Glycoconjugates are found naturally in the body, but they are also an important class of drugs that include anything from cancer treatments to vaccines.

"We had always thought that all the biological function resides in the sugar. People did not appreciate that the scaffolds were active," said Tarun Dam, a principal investigator of the mechanistic glycobiology lab at Michigan Tech.

To determine if the scaffold had a role to play in biological reactions, Dam and his team built and tested two types of glycoconjugate molecules.

They had the same sugars and virtually identical shapes but were comprised of different scaffolds, one made of protein and the other a synthetic.

The scientists then tested how the different glycoconjugates reacted with biomolecules called lectins.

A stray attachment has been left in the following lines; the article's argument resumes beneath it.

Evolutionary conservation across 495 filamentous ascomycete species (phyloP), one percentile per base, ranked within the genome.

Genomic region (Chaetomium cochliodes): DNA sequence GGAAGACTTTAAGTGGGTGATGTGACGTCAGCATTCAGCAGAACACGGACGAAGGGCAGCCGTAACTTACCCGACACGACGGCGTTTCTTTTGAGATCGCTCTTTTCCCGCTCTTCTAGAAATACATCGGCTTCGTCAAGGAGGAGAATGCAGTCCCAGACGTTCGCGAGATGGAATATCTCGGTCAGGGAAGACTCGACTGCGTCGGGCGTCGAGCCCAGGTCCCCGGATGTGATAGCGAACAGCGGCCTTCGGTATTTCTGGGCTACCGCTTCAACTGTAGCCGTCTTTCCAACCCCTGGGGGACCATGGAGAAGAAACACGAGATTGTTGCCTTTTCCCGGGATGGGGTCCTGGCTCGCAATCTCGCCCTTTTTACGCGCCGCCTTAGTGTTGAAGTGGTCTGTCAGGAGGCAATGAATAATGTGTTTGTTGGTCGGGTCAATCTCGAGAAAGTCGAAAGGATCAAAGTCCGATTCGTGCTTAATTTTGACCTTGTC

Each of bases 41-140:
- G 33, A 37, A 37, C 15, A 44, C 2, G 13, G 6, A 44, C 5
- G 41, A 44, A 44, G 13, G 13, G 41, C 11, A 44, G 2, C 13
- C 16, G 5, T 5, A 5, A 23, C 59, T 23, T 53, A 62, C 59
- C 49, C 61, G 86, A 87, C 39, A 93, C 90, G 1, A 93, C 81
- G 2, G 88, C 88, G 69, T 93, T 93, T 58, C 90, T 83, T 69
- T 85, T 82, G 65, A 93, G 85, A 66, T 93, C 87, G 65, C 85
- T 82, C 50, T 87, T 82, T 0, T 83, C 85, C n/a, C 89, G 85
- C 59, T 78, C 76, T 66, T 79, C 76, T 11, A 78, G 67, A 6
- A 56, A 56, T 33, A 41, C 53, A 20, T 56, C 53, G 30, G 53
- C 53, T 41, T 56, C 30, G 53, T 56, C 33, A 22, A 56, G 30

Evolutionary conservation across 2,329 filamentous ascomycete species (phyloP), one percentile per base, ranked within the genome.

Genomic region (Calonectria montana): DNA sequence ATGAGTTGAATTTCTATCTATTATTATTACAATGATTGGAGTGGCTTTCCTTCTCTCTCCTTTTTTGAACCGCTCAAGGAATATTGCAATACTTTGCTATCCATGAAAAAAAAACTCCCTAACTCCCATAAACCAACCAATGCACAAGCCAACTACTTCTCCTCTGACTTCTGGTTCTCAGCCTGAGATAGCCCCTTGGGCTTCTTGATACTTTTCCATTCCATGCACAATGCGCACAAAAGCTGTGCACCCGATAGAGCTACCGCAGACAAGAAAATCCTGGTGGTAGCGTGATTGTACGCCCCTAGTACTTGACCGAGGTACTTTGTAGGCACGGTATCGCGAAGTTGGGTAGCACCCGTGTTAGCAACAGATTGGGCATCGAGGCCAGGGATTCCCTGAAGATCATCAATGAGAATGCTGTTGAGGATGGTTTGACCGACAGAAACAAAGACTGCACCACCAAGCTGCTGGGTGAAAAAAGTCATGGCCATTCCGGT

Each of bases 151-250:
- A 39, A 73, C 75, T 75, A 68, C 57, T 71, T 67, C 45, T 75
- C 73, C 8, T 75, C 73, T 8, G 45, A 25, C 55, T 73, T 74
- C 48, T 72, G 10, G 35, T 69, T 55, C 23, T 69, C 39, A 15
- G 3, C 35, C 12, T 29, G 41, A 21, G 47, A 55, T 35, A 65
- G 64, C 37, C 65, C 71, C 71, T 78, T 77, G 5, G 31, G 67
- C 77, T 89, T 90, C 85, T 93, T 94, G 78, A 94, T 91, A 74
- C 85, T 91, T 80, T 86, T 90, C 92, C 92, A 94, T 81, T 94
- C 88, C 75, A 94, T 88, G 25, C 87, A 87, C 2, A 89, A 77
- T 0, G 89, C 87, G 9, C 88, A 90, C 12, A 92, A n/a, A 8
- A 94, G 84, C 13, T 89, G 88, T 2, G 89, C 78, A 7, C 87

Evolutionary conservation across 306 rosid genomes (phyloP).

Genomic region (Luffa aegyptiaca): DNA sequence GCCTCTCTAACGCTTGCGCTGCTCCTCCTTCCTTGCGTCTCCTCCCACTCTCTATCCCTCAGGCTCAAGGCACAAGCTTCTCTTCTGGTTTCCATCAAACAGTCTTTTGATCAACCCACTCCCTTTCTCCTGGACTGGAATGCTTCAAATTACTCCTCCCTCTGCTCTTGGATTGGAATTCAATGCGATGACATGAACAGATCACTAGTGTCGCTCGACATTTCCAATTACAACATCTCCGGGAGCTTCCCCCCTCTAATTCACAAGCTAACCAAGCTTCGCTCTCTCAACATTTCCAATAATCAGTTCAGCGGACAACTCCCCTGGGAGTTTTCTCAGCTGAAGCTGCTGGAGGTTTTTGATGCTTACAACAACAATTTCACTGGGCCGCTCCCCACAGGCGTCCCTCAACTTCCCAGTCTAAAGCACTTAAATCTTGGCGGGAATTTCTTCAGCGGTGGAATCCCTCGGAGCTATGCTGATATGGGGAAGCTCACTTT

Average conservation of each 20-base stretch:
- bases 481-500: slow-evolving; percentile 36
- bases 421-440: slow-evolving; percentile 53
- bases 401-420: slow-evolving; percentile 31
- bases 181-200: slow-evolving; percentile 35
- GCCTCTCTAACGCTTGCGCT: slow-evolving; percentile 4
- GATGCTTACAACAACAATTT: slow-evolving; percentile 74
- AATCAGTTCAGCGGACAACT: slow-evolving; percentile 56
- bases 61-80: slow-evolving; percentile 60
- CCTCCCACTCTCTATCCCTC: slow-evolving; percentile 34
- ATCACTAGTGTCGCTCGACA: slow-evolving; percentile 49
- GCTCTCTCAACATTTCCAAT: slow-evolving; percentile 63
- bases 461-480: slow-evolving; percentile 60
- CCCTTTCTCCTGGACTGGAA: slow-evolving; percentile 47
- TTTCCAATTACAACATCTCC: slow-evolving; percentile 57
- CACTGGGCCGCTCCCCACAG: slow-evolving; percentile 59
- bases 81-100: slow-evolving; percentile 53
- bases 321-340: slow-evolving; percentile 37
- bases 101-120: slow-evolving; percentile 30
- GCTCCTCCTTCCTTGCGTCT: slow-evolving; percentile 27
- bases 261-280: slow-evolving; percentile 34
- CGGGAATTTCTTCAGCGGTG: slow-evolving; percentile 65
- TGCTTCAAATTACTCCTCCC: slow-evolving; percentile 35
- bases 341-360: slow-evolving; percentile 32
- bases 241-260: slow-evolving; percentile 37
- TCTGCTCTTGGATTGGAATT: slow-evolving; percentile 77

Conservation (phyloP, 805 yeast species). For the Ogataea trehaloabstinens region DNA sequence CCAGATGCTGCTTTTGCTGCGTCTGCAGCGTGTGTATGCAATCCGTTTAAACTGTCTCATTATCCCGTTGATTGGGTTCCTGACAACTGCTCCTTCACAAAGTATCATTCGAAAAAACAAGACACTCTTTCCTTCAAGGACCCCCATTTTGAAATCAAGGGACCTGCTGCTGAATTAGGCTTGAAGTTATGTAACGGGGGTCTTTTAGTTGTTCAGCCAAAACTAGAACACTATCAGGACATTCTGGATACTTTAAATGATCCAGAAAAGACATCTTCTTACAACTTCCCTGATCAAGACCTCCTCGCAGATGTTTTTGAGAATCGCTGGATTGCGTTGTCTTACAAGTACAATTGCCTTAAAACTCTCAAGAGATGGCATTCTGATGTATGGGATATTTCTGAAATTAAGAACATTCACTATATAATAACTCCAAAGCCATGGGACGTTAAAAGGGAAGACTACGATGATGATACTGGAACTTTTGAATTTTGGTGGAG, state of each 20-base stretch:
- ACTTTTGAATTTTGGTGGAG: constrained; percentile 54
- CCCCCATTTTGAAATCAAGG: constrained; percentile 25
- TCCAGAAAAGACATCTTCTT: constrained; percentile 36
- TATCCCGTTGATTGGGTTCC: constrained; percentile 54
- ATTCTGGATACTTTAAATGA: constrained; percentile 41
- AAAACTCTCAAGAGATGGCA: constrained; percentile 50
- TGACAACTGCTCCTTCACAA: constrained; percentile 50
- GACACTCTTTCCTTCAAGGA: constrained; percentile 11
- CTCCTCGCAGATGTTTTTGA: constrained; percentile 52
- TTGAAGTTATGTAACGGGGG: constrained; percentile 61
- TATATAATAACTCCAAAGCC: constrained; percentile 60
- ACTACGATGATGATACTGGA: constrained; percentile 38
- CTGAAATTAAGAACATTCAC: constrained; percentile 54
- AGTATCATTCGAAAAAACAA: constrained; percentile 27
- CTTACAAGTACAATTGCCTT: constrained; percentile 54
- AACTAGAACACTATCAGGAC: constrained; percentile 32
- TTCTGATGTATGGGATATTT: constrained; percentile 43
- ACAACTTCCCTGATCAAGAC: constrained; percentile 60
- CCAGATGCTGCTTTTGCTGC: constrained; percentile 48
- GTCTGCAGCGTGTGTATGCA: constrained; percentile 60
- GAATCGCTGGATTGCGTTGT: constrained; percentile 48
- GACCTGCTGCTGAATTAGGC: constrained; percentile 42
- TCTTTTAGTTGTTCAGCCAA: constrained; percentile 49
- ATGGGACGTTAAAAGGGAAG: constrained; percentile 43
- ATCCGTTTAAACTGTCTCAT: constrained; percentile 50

Lectins play an important role in numerous biological processes and are a target for many glycoconjugate drugs.

If the scaffolds had been inert, the reactions would have been identical.

However, the sugars on the protein scaffold reacted with the lectins differently.

"If the scaffolds are different, they can cause my drug to work one way and your drug to work another way, even though they have similar epitopes (sugars). Tweaking the scaffold can change the drug's function," Dam explained.

The discovery opens up new avenues for research, in particular the development of more and better pharmaceuticals, said the study published in the journal Biochemistry.

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